Jackson v. Fabian

Filing 16

REPORT AND RECOMMENDATION re 1 Petition for Writ of Habeas Corpus filed by Prentis Cordell Jackson be dismissed with prejudice. Objections to R&R due by 10/2/2009. Signed by Magistrate Judge Arthur J. Boylan on 9/18/09. (VEM)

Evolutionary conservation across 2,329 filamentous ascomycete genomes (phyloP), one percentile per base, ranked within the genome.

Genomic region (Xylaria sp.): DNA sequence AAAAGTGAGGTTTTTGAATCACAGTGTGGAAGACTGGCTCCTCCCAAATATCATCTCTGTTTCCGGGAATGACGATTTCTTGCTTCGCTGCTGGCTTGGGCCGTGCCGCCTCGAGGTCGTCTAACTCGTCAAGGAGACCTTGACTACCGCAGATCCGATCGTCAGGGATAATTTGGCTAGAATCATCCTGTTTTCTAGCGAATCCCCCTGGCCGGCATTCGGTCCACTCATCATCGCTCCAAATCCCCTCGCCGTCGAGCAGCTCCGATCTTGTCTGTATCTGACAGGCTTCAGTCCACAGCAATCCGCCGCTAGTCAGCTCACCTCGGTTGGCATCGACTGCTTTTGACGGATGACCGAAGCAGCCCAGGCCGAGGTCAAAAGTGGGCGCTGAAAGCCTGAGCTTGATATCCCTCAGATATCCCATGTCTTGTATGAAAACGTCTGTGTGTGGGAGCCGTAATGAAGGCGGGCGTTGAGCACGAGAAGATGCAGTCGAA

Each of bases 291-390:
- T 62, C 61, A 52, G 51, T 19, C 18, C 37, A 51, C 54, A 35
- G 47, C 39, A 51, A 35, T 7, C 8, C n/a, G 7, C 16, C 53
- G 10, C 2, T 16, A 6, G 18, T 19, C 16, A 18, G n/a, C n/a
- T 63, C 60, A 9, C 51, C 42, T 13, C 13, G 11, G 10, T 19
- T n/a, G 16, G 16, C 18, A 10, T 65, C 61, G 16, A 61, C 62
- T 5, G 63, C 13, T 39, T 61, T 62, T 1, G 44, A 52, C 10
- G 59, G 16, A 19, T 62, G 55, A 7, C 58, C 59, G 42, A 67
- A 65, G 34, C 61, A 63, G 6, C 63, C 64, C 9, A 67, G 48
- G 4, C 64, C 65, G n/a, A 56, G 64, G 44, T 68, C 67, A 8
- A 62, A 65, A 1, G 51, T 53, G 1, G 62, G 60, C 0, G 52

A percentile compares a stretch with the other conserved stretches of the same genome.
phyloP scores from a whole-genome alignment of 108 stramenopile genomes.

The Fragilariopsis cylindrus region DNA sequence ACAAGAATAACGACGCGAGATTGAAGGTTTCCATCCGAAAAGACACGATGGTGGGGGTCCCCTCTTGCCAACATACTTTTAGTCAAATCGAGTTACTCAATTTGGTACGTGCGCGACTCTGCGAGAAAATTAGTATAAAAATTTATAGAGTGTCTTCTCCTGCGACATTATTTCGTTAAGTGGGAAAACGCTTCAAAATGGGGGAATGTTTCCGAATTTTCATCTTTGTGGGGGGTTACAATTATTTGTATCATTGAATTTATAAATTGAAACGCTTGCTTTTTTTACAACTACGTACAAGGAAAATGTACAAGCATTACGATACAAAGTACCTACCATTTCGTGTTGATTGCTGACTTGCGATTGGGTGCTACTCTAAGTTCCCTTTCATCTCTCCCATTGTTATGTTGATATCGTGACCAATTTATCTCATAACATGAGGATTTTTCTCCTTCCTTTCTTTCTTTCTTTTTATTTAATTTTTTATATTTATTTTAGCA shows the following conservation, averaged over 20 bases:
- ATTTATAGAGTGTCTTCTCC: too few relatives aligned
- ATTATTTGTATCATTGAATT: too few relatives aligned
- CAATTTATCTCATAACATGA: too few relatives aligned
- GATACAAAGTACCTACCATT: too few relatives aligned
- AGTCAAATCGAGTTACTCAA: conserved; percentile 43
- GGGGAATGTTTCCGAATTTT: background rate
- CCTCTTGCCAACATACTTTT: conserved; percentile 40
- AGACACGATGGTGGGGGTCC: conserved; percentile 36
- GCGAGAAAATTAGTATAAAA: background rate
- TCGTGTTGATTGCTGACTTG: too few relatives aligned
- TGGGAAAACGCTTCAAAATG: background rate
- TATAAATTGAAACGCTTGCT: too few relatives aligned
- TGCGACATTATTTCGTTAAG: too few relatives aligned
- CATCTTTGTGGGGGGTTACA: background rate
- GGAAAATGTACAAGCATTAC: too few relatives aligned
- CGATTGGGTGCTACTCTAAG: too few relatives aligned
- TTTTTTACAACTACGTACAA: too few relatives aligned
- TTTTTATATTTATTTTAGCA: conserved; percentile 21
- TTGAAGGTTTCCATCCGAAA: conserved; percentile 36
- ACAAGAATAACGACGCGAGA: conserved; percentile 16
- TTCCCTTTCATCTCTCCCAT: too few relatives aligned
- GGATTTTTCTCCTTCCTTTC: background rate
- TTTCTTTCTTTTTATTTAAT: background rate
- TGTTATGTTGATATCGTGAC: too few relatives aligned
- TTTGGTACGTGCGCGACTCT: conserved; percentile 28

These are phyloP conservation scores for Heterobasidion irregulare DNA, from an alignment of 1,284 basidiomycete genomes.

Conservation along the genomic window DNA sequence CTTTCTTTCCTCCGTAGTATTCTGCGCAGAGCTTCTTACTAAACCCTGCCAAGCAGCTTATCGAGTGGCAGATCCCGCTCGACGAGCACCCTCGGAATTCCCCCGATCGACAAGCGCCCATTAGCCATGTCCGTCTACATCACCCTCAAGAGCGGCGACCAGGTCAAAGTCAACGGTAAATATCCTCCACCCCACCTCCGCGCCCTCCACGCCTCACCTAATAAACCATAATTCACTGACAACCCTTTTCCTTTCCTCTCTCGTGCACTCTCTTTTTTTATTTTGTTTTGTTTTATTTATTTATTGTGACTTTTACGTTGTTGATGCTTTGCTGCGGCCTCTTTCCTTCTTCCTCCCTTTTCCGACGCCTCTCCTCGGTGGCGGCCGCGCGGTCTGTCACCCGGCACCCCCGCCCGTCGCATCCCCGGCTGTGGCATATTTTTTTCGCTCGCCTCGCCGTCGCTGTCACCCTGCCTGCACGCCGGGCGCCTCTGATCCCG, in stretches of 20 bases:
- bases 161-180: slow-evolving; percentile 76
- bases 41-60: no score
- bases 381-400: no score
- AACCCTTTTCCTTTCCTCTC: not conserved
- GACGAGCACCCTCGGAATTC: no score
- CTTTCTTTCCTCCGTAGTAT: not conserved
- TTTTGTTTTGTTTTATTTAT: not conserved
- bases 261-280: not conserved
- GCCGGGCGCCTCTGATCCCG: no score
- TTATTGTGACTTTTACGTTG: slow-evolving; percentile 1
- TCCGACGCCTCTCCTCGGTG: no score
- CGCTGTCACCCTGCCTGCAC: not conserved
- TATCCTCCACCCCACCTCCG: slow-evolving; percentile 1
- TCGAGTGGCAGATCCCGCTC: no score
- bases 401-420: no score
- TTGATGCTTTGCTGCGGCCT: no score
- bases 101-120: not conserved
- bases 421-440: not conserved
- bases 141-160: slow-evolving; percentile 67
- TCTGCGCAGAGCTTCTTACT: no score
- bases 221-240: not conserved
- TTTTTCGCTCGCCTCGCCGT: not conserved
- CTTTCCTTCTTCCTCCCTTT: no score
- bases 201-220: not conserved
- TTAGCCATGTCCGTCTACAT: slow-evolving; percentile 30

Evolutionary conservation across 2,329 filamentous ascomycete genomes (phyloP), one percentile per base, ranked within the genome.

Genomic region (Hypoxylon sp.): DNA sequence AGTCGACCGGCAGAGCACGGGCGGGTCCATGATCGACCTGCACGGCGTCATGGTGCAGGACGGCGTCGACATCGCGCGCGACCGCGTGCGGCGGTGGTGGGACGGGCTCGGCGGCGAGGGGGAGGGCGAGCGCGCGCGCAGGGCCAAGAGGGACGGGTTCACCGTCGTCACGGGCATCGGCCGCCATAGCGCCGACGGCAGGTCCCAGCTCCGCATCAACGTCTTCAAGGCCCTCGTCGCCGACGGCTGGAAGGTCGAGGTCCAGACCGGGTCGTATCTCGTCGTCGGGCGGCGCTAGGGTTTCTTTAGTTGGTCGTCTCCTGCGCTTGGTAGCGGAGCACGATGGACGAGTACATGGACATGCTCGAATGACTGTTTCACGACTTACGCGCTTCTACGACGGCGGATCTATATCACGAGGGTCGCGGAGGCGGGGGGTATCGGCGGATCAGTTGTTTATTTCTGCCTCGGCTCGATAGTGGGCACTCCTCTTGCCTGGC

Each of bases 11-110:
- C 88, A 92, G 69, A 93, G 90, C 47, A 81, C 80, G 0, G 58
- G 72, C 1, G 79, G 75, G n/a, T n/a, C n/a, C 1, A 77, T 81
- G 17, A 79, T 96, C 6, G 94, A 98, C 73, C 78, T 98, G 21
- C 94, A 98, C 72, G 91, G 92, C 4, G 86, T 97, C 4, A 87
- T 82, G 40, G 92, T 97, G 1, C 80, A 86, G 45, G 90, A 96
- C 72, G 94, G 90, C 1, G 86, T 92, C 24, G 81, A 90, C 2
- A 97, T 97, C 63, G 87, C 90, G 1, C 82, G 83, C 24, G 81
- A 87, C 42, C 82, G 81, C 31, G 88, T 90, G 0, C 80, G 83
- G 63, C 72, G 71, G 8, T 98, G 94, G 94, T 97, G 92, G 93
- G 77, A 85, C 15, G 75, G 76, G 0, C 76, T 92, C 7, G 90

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UNITED STATES DISTRICT COURT DISTRICT OF MINNESOTA Prentis C. Jackson, Petitioner, v. Joan Fabian, Minnesota Commissioner of Corrections, Respondent. REPORT AND RECOMMENDATION Civil No. 09-845 JRT/AJB) This matter is before the Court, Magistrate Judge Arthur J. Boylan, on Petition Under 28 U.S.C. 2254 for Writ of Habeas Corpus by a Person in State Custody. Petitioner Prentis C. Jackson is a prisoner confined at the Minnesota Correctional Facility at Oak Park Heights, Minnesota, as the result of a conviction and sentencing in Hennepin County District Court. Mr. Jackson was convicted by a jury on a charge of first-degree murder for which he was sentenced to a term of life imprisonment without the possibility of parole. The action has been referred to the magistrate judge for report and recommendation to the district court under 28 U.S.C. 636 and Local Rule 72.2(b). The petitioner alleges that the trial court erred in denying his request that the jury be given an instruction regarding corroboration of accomplice testimony, in violation of his right to due process. Respondent expressly states that the petition for habeas corpus relief is opposed on the merits, but further asserts that federal review is limited to claims that have been fully exhausted in the state courts. For the reasons stated below it is recommended that the petition [Docket No. 1] be dismissed with prejudice. Background and Claims Offense.1 Petitioner Prentis Jackson ["Jackson"] was convicted of first-degree murder for the February 24, 2006, slaying of Michael Anthony Bluntson. Mr. Bluntson died as the result of a single handgun shot to the face from close range as he walked on the sidewalk near the intersection of 25th Avenue North and Sixth Street in Minneapolis, Minnesota. Jackson and Bluntson were known to one another and had several mutual friends/acquaintances, based in part upon gang affiliations. The Minnesota Supreme Court described the trial testimony and pertinent circumstances as follows: Deshawn Jenkins and Alfred Lamar were members of a gang known as the EMB ("Emerson Money Boys" or "Emerson Murder Boys"). Lemuel Radcliffe and [Jackson]'s cousin Bernard Williams joined with the EMB as part of a consolidated gang known as the LMB ("Lyndale Mob Boys"). Jenkins, Lamar, and Williams testified at trial, but Radcliffe did not. Lamar testified that [Jackson] was a member of the LMB. Some of the gang members sold marijuana and crack cocaine outside Wafana's, a store located at the intersection of 24th Avenue North and Lyndale Avenue North in Minneapolis. Bluntson was believed by some individuals to be a member of another gang known as the 2's & 3's. Williams testified that [Jackson] had previously accused Bluntson of stealing sacks of marijuana that [Jackson] had hidden inside Wafana's . . . . Jenkins, Lamar, and Williams testified as to the events surrounding Bluntson's murder. On the afternoon of February 24, 2006, Williams was shot in the left arm while standing outside Wafana's by a person whom he believed to be a member of the 2's & 3's and whom he had seen with Bluntson on prior occasions. . . . Lamar testified that the saw [Jackson] on Broadway, a North Minneapolis street, after the shooting. According to Lamar, [Jackson] told Lamar that he had heard that the 2's & 3's shot Williams and declared that if he caught one of them he would "f* * * them up." Jenkins, Lamar, Radcliffe, Williams, and Bluntson were at Wafana's later in the day. Photographs from the Wafana's surveillance camera that were introduced at trial established that Jenkins, Lamar, and Williams left the store at 6:27 p.m. and 1 Facts relating to the criminal charges are taken from State v. Jackson, 746 N.W.2d 894 (Minn. 2008). See Smith v. Kemna, 309 Fed. Appx. 68 (8th Cir. 2009)(unpublished opinion)(facts quoted from state appellate decision). 2 that Bluntson left the store at 6:28 p.m. According to Williams, Jenkins and Radcliffe got into an argument with Bluntson after they left Wafana's. Williams testified Jenkins ordered Bluntson to leave and that Radcliffe told Bluntson, "[Y]our man shot my man." Jenkins, in contrast, denied that any such argument occurred. A police officer testified that a Wafana's employee told him that there had been an argument in the store shortly before Bluntson was shot. Radcliffe drove Jenkins, Lamar, and Williams in Radcliffe's Suburban to Young's house, where they remained for a couple of minutes before [Jackson] joined them in the vehicle and Radcliffe drove away with his passengers. Near the intersection of 25th Avenue North and Sixth Street North, Radcliffe said, "[T]here he go right there." Lamar testified that someone in the Suburban suggested that [Jackson] "box" Bluntson and that [Jackson] stated that he was going to "crush him." Radcliffe stopped the Suburban, and [Jackson] left the vehicle. According to Williams, when [Jackson] got out of the Suburban he said, "I got something for this nigger." Lamar testified that [Jackson] approached Bluntson on the sidewalk and that the two of them assumed boxing stances. According to Lamar, [Jackson] pulled a gun from his waist and pulled the trigger, but the gun did not fire. [Jackson] then pulled the trigger a second time, the gun fired, and Bluntson stumbled, grasping his face. Lamar related that someone in the Suburban said, "Shit, he shot him. He just f* * * ing shot him." According to Lamar, the Suburban's other occupants neither planned to shoot Bluntson nor indicated that they knew [Jackson] was going to shoot him, and they were "surprised," "shook up," and "panicking" after the shooting. Although Jenkins and Williams did not see [Jackson] shoot Bluntson, they both testified to hearing one gunshot after [Jackson] got out of the Suburban. . . . Radcliffe drove away, and [Jackson] ran through some yards, met up with the Suburban, and reentered the vehicle. [Footnote 2]. Williams testified that [Footnote 2] Williams indicated that Radcliffe drove away when [Jackson] left the vehicle, but Lamar indicated that Radcliffe did not drive away until after the shot was fired. Furthermore, Lamar claimed that he left the Suburban as [Jackson] reentered the vehicle after the shooting. someone asked [Jackson] what he did, to which [Jackson] responded, "I shot him in his f* * *ing face." The group returned to Young's house after the shooting, and Lamar observed [Jackson] empty the shells out of his gun and place them in his pocket. Jenkins testified that everyone at Young's house was talking about the shooting and the [Jackson] explained that "he lift[ed] the gun up," "it went click," and then "it kind of went boom." According to Jenkins, although [Jackson] was wearing a black hooded sweatshirt when [Jackson] got into the 3 Suburban at Young's house, he saw [Jackson] wearing Williams' gray sweatshirt at Young's house after the shooting. At trial, Jenkins' and Lamar's descriptions of the gun they saw in [Jackson]'s possession after the shooting and Williams' description of a gun he had previously seen in [Jackson]'s possession were substantially similar. *** Sergeant Thomsen testified that while the police were investigating the crime scene, a woman called and disclosed that she had been at Young's house, where she heard people talking about the shooting and observed young men with guns. When the police searched Radcliffe's Suburban, they found a bag that contained a gray sweatshirt with nine unfired .45-caliber bullets in a pocket and blood around the collar. A forensic scientist testified that the bullet retrieved from Bluntson's body could have been a .45-caliber bullet, and Sergeant Thomsen testified that the bullet "was in the category of a .45 or larger." The DNA profile of the blood on the sweatshirt matched Williams' DNA profile, and Williams identified the sweatshirt as the one he was wearing when he was shot. Williams testified that there were no bullets in his sweatshirt when he removed it as he fled Wafana's and that he did not know why his sweatshirt was in the Suburban. There is no evidence that Williams possessed the sweatshirt after he took it off earlier in the day. . . . . At trial, [Jackson]'s counsel argued "that the facts are pretty close to being right, [but] they just got the wrong guy." [Jackson] testified that he was not at Young's house on February 24, that he had nothing to do with the killing, and that he did not learn of Bluntson's death until almost a week after it occurred. [Jackson] also testified that he had argued with Williams a couple of weeks before the shooting. State v. Jackson, 746 N.W.2d at 895-98. Procedural History. Michael Anthony Bluntson was killed on February 24, 2006. Petitioner Prentiss Jackson was initially charged with murder by complaint filed on March 16, 2006. A Hennepin County grand jury indictment for first-degree premeditated murder under Minn. Stat. 609.185(a)(1) (2006) and second-degree unpremeditated murder under Minn. Stat. 609.19, subd.1(1) (2006) was returned on April 13, 2006. Mr. Jackson's first appearance in district court was on April 14, 2006. A jury trial commenced on October 23, 2006. At the conclusion of the trial the defendant requested that the jury be given an 4 instruction on corroboration of accomplice testimony2 with respect to testimony given by DeShawn Jenkins, Alfred Lamar, and Bernard Williams. The State opposed such an instruction and "[t]he court declined the request on the grounds that `none of these parties would have been chargeable with the crime' and that [Jackson] claimed `he wasn't even present at the scene.' [T.1385-92]."3 The jury found the defendant guilty as charged by verdict returned on November 9, 2006, and Jackson was sentenced to life imprisonment without parole on November 21, 2006. Mr. Jackson appealed the conviction directly to the Minnesota Supreme Court, alleging trial court error in refusing to give the accomplice corroboration instruction. The supreme court affirmed the conviction in an opinion dated April 10, 2008, therein concluding that Jenkins and Lamar could not have been indicted and convicted of Michael Bluntson's murder, and could not be considered accomplices, in the absence of evidence that they knew the defendant intended to kill Bluntson.4 With respect to Williams the supreme court determined that any presumed error in failing to give the accomplice corroboration instruction was harmless in light of "the strong corroboration of Jenkins's and Lamar's non-accomplice testimony, the absence of evidence that Williams testified at trial in exchange for leniency, and the general instructions the district court gave the jury on witness credibility."5 In his brief to the Minnesota 2 Minn. Stat. 634.04 (2006) provides: A conviction cannot be had upon the testimony of an accomplice, unless it is corroborated by such other evidence as tends to convict the defendant of the commission of the offense, and the corroboration is not sufficient if it merely shows the commission of the offense or the circumstances thereof. 3 State v. Jackson, 746 N.W.2d at 898. Id. State v. Jackson, 746 N.W.2d at 899. 5 4 5 Supreme Court, Mr. Jackson did not expressly indicate the existence of a cause of action based upon federal law, and neither the United States Constitution nor federal case law was cited for any purpose in the direct appeal. Likewise, the supreme court opinion does not reference any federal claims and does not rely upon federal law as a basis for the decision. This habeas corpus case was commenced on April 13, 2009. Petitioner's sole claim is that the trial court's refusal to administer an accomplice testimony instruction was a violation of his right to due process. Standard of Review A writ of habeas corpus may issue only if the underlying state court adjudication resulted in a decision that (1) was contrary to clearly established federal law, or involved an unreasonable application of a clearly established federal law; or (2) was based on an unreasonable determination of the facts in light of evidence presented in the state court proceeding. 28 U.S.C. 2254(d). This court "presumes that the state court's factual determinations are correct," a presumption that "may be rebutted only by clear and convincing evidence." 28 U.S.C. 2254(e)(1), Lee v. Gammon, 222 F.3d 441, 442 (8th Cir. 2000). Federal habeas relief is only available to a person in custody in violation of the Constitution, laws or treaties of the United States. 28 U.S.C. 2254(a); Estelle v. McGuire, 502 U.S. 62, 68 (1991)("In conducting habeas review, a federal court is limited to deciding whether a conviction violated the Constitution, laws, or treaties of the United States."). As a threshold matter, a petitioner must present a federal question in his petition for relief. A federal district court may not conduct the initial review of a habeas petitioner's constitutional claims. See O'Sullivan v. Boerckel, 526 U.S. 838, 842-44 (1999). A state prisoner must normally exhaust all available state judicial remedies before a federal court will entertain a petition for habeas corpus. 28 U.S.C. 2254(b)(1)(A); O'Sullivan at 842. The state 6 courts must have the first opportunity to hear the claim and "pass upon and correct alleged violations of its prisoners' federal rights." Picard v. Connor, 404 U.S. 270, 275 (1971)(citations omitted); Ashker v. Leapley, 5 F.3d 1178, 1179 (8th Cir. 1993). Discussion Exhaustion. A federal court cannot consider the merits of a habeas corpus petition unless the petitioner can demonstrate exhaustion of all of the available state court remedies. 28 U.S.C. 2254(b) and (c), Rose v. Lundy, 455 U.S. 509, 510, 102 S.Ct. 1198 (1982). Exhaustion of state remedies is required to ensure that state courts have the initial opportunity to review and adjudicate a petitioner's federal constitutional claims. Coleman v. Thompson, 501 U.S. 722, 731 (1991). A claim is considered to be exhausted when the highest state court has been permitted a fair opportunity to rule on the factual and theoretical substance of the claim. Krimmel v. Hopkins, 56 F.3d 873, 876 (8th Cir.)(cert. denied, 116 S.Ct. 578 (1995)); Ashker v. Leapley, 5 F.3d at 1179 (citing Picard v. Connor, 404 U.S. at 275-278). A petitioner's claims in a habeas corpus action must be based on an alleged violation of federal constitutional rights, as required by 28 U.S.C. 2254(a). See Wainwright v. Goode, 464 U.S. 78, 83 (1983) ("[i]t is axiomatic that federal courts may intervene in the state judicial process only to correct wrongs of a constitutional dimension.")(citations omitted). Simply stated, a prisoner cannot raise federal constitutional claims for the first time on petition for federal habeas corpus relief, and to provide the State the necessary opportunity to pass upon and correct alleged violations of its prisoner's federal rights, the prisoner must fairly present his constitutional claim in state court, thereby alerting the state court to the nature of the claim. Carney v. Fabian, 441 F.Supp.2d 1014, 1022 (D.Minn. 2006)(citations omitted). The federal nature of the claim must be fairly presented in state court by reference to a specific federal 7 constitutional right, a federal case, or a state case, which raises a pertinent federal constitutional issue. Cox v. Burger, 398 F.3d 1025, 1031 (8th Cir. 2005); Abdullah v. Groose, 75 F.3d 408, 411-12 (8th Cir. 1996). "[O]rdinarily, a state prisoner does not `fairly present' a claim to a state court if that court must read beyond a petition or a brief (or a similar document) that does not alert it to the presence of a federal claim, in order to find material, such as a lower court opinion in the case, that does so." Baldwin v. Reese, 541 U.S. 27, 32 (2004) (litigant "can easily indicate the federal law basis for his claim in a state-court petition or brief, for example, by citing in conjunction with the claim the federal source of law on which he relies or a case deciding such a claim on federal grounds, or by simply labeling the claim `federal.'") In this instance, petitioner did not present a federal claim in his direct appeal to the Minnesota Supreme Court. Mr. Jackson's brief to the supreme court expressly presents the issues as: "Where a reasonable jury could have determined that the three alleged eye-witnesses who testified against Jackson were accomplices and there was little evidence other than the three eye-witness accounts, did the trial court's refusal to provide the accomplice testimony instruction prejudice Jackson."6 Neither the statement of issues presented nor the ensuing written discussion explicitly indicate that the accomplice corroboration challenge was based upon federal law. There are no citations to the United States Constitution or federal case law for any proposition whatsoever in the appellant's brief, and as previously noted, the supreme court did not expressly or implicitly recognize the existence of any claims or implications based on federal law. The matter was addressed solely in the context of Minn. Stat. 634.04 and applicable Minnesota state case law, without acknowledgment of any arguable federal claim. In short, neither the 6 Respondent's Memorandum, Appendix C, Appellant's Brief, page 3. 8 petitioner's appellate brief nor the supreme court decision address issues of federal constitutional law either explicitly or by inference via citation to federal case law. In petitioner's Memorandum of Law in Support of Petitioner for Writ of Habeas Corpus, Mr. Jackson purports to present his claim as a federal cause of action for violation of due process under the Fifth Amendment to the United States Constitution, and he cites several federal cases as support for his claim. Neither the federal claim nor the supporting cases were ever presented for consideration in state court proceedings. In a subsequent traverse in response to the Respondent's Memorandum, the petitioner contends that he "invoked the substance of his federal constitutional right to due process by requesting an instruction that would in return provide him with a fair trial."7 However, in no context did the petitioner actually state that a federal constitutional claim was being alleged, and in fact, his state appeal was based wholly upon a specific Minnesota statute and pertinent Minnesota case law. Due process was not referenced as either a state law claim or as a federal cause of action. Petitioner did not fairly present his federal claim in state court and the claim is therefore unexhausted. In addition to the absence of any reference to federal law in state court briefing, any contention by the petitioner that the existence of a federal cause of action is inherent in the nature of the accomplice-testimony-instruction claim is belied by the lack of any solidly recognized comparable federal right to such an instruction. To the contrary, the corroboration requirement of Minn. Stat. 634.04 "is a matter of state law that does not implicate a constitutional right cognizable on habeas review." Redding v. State of Minnesota, 881 F.2d 575, 578 (8th Cir. 1989)(citations omitted). Directly stated, "there is no constitutional requirement 7 Petitioner's Memorandum and Traverse of Return to Respondent's Answer. 9 that accomplice testimony be corroborated." Harrington v. Nix, 983 F.2d 872, 874 (8th Cir. 1993). See also United States v. Drews, 877 F.2d, 10, 12-13 (8th Cir. 1989). In the present case, even if the petitioner were to establish as a matter of fact that the three witnesses at issue were accomplices (which he has not done), he certainly has not shown the existence of any pervasive federal right to a jury instruction on corroboration of the testimony of such witnesses, regardless of any accomplice designation. Of course, this lack of a constitutional right to a corroboration instruction also speaks to the substance of the habeas corpus petition in this instance and compels the conclusion that the claim has no merit and is properly dismissed for that reason as well.8 Procedural Default. When a petitioner has failed to fairly present federal constitutional claims in state court, the federal court must determine whether the state procedural rules would allow hearing on the merits in a state court proceeding. McCall v. Benson, 114 F.3d 754, 757 (8th Cir. 1997). If the state's procedural rules would preclude a hearing on the merits, the petitioner has procedurally defaulted and is likewise procedurally barred from obtaining federal habeas relief, unless cause and prejudice, or miscarriage of justice, can be demonstrated. Id. Under Minnesota law, "[o]nce a [defendant] has taken a direct appeal, all claims raised in the direct appeal as well as `all claims known but not raised' at the time of the direct appeal are barred from consideration in any subsequent petitions for post-conviction relief." Cooper v. State, 745 N.W.2d 188, 190-91 (Minn. 2008)(quoting State v. Knaffla, 243 N.W.2d 737, 741 8 28 U.S.C. 2254(b) provides; An application for a writ of habeas corpus may be denied on the merits, notwithstanding the failure of the applicant to exhaust the remedies available in the courts of the State. 10 (Minn. 1976)). If the petitioner has failed to exhaust his state court remedies, and if the court to which he should have presented his claim would now find it procedurally barred, then the claim is procedurally defaulted. Sloan v. Delo, 54 F.3d 1371, 1381 (8th Cir. 1995) (citing Coleman v. Thompson, 501 U.S. 722, 735 n.1 (1991)). A claim that is procedurally defaulted under state law is barred from federal habeas review only if the state procedural rule is firmly established and regularly followed. Oxford v. Delo, 59 F.3d 741, 744 (8th Cir. 1995). Minnesota's Knaffla rule is a state procedural rule that is firmly established and regularly followed. See 9 MINN. PRAC., CRIMINAL LAW AND PROCEDURE 39.1 (3rd ed.)(stating Knaffla rule is "frequently and strictly applied to deny relief in post conviction proceedings.) The basis for the accomplice testimony claim that is now asserted as a federal cause of action in the petition for writ of habeas corpus was known and should have been raised in the direct appeal to the supreme court as a federal claim. The federal claim was not raised and the cause of action is now procedurally defaulted. Although the state court procedural bar is "nearly absolute," a petitioner can avoid the bar if he "demonstrate[s] cause for the default and actual prejudice as a result of the alleged violation of federal law," or shows his actual innocence. Reagan v. Norris, 279 F.3d 651, 656 (8th Cir. 2002) (quoting Coleman v. Thompson, 501 U.S. 722, 750 (1991.)) Petitioner in this instance offers absolutely no explanation or cause for not explicitly alleging federal claims on direct appeal. Furthermore, petitioner has not alleged the actual prejudice necessary to overcome procedural default. "To demonstrate prejudice, a petitioner must show that the errors of which he complains `worked to his actual and substantial disadvantage, infecting his entire [hearing] with error of constitutional dimensions.'" Charron v. Gammon, 69 F.3d 851, 858 (8th Cir. 1995)(citations omitted). Petitioner in this matter has neither picked up the challenge nor 11 carried the burden of showing cause and prejudice as required to avoid dismissal of his claim based upon procedural default. Likewise, petitioner has not made a showing of fundamental miscarriage of justice with respect to his claim because he has offered no compelling evidence to demonstrate "that `a constitutional violation has probably resulted in the conviction of one who is actually innocent.'" McCall v. Benson, 114 F.3d 754, 758 (citing Brownlaw v. Groose, 66 F.3d 997, 999 (8th Cir. 1995)(quoting Schlup v. Delo, 513 U.S. 298, 327, 115 S.Ct. 851, 867 (1995)). Petitioner's submissions, including the traverse, do not contain any substantive discussion that might constitute a demonstration of cause and prejudice or fundamental miscarriage of justice. Since the prisoner has procedurally defaulted his unexhausted claims, and therefore has no further opportunity to exhaust those claims in state proceedings, dismissal of this action without prejudice to permit full exhaustion is not required and the petition is properly dismissed with prejudice on procedural grounds. Based upon all of the files, records, and proceedings herein, the magistrate judge makes the following: RECOMMENDATION Based on the foregoing, and all the files, records and proceedings herein, IT IS HEREBY RECOMMENDED that Prentis Cordell Jackson's Petition Under 28 U.S.C. 2254 for Writ of Habeas Corpus by a Person in State Custody [Docket No. 1] be dismissed with p r e j u d i c e. Dated: September 18, 2009 s/Arthur J. Boylan Arthur J. Boylan United States Magistrate Judge 12 Pursuant to Local Rule 72.2(b), any party may object to this Report and Recommendation by filing with the Clerk of Court, and by serving upon all parties, written objections which specifically identify the portions of the Report to which objections are made and the bases for each objection. Written objections shall be filed with the Clerk of Court and served upon opposing parties before October 2, 2009. This Report and Recommendation does not constitute an order or judgment from the District Court and it is therefore not directly appealable to the Eighth Circuit Court of Appeals. 13